Weight Loss Drugs & Dietary Supplements
Most weight loss aids and dietary supplements in the United States are supplied as over-the-counter (OTC) products. The fact that an OTC medication or supplement does not require a prescription does not make it safe. Many of these substances are offered to the general public without making substantial medical claims, thus they are not closely regulated by the federal Food and Drug Administration (FDA). This lack of active oversight by the FDA allows manufacturers and marketers to make misleading statements as to their products’ efficacy and safety.
Even when the FDA does approve the use of a medication for weight loss, as was the case with fenfluramine/phentermine (Fen Phen) in the 1990s, there is no guarantee that adverse, even dangerous, side effects will not be incurred. Fen Phen was eventually shown to cause mitral valve disorders in the hearts of people who took this drug, which eventually led to primary pulmonary hypertension, a potentially fatal condition if left untreated. Eventually, the company that manufactured and distributed Fen Phen was presented with numerous lawsuits. In 2005, the manufacturer set aside $21.1 billion to cover the costs of these lawsuits.
Weight loss and dietary supplements that are sold as OTCs potentially contain many of the same risks. These products are forbidden to make explicit medical claims, and the ingredients used in preparation are marketed as herbal or natural alternatives to prescription pharmaceuticals. These claims, and the ingredients, do not fall under the purview of the FDA, nor are they widely studied by medical scientists. Since the manufacturers are not regulated as stringently, the amount of specific ingredients may vary from tablet to tablet. Specific dosages are often unspecified or vague.
Medical professionals consider the use of OTC weight loss and dietary supplements to be generally benign, but they can interact with drugs prescribed by a person’s licensed physician. When undergoing a medical exam, people who take OTC supplements, metabolic stimulants, or appetite suppressants, should make their healthcare provider aware of the presence of these substances in their blood stream. A credentialed healthcare provider can provide advice as to these product’s best use and possible side effects, especially when used in conjunction with prescription medications.
Dangerous complications have been associated with OTC weight loss and diet supplements. Liver and kidney dysfunction are the most commonly reported adverse effect. In 2008, the FDA released an official warning that the use of kava root has been implicated in liver damage. In 2004, the FDA banned the sale of ephedra, an herb used in Chinese medicine to promote weight loss, because it was linked to over 100 deaths in the United States.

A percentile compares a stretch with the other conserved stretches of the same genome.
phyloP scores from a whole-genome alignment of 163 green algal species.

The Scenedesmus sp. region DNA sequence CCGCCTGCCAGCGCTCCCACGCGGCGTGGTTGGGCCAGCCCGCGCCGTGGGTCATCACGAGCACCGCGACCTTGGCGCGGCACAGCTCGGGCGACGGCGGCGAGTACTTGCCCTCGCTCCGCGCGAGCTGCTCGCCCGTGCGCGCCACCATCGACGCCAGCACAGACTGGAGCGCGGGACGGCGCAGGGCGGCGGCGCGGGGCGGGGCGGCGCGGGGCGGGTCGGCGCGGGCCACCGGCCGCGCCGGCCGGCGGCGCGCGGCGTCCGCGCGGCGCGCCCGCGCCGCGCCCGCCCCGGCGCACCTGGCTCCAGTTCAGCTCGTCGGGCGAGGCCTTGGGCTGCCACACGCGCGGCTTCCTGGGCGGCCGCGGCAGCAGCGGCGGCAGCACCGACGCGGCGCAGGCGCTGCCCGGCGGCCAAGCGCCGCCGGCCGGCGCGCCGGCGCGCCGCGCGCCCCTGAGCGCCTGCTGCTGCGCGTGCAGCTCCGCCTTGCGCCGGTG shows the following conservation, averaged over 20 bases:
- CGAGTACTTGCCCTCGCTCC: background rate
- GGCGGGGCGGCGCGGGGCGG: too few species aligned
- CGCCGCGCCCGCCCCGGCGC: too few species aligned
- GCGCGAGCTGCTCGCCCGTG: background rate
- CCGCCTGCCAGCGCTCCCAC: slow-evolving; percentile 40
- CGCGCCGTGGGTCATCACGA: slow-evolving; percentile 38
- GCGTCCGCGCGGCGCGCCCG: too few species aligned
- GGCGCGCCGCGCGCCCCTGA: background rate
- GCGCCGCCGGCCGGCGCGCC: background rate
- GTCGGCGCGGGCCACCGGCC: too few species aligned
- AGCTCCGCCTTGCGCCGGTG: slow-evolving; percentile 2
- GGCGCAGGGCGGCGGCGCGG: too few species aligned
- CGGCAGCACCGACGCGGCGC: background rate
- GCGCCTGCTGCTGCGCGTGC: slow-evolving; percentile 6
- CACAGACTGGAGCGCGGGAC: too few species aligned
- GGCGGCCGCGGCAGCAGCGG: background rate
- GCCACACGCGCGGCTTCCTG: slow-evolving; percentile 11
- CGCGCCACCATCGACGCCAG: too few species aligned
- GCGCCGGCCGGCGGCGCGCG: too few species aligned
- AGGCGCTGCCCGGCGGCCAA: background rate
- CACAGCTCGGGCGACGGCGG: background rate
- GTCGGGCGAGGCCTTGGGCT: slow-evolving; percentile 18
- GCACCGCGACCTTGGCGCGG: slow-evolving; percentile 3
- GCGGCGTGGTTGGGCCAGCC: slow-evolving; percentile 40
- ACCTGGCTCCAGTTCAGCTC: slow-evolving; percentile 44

OTC preparations of weight loss and dietary supplements are often manufactured in China, India, or other countries where the pharmaceutical industry is more lightly regulated than it is in the U.S. Tests of random samples of these products reveal that they can contain dangerous, even carcinogenic, substances, such as lead and mercury.
Because OTC supplements are not subjected to extensive, double-blind, scientific studies the way that prescription medications are, their range of beneficial and adverse effects are not clearly established. Supplements that are meant to stimulate metabolism may interact with prescription drugs, reducing or counteracting those drug’s effectiveness. A heart patient prescribed digoxin or warfarin should avoid OTC weight loss products.
A common appetite suppressant on the market today is hoodia, a flowering cactus native to Africa. While this plant has been safely used for generations in its natural form by Africans, it is now commercially prepared and concentrated in pill format. The drug firm Pfizer originally researched the medical use of hoodia as an appetite suppressant. The company finally relinquished its rights to distributing the components found in hoodia after studies indicated that the chemicals involved could cause sever liver damage.
Anyone who takes OTC weight loss or dietary supplements should follow the package’s instructions closely. As soon as adverse effects are detected, use should be discontinued and medical advice should be sought. After that, legal representation may be required to receive just compensation for injuries suffered.
Product liability lawyers who specialize in dangerous drug claims are experienced in preparing the evidence and presenting a case to the courts to determine that negligence on a manufacturer’s or marketer’s part occurred. They work diligently on their clients’ behalf to provide financial relief for damages suffered due to negligence. Dangerous diet supplements and weight loss products have no place in the marketplace. By pursuing justified legal claims, lawyers prevent further damage being done by these substances.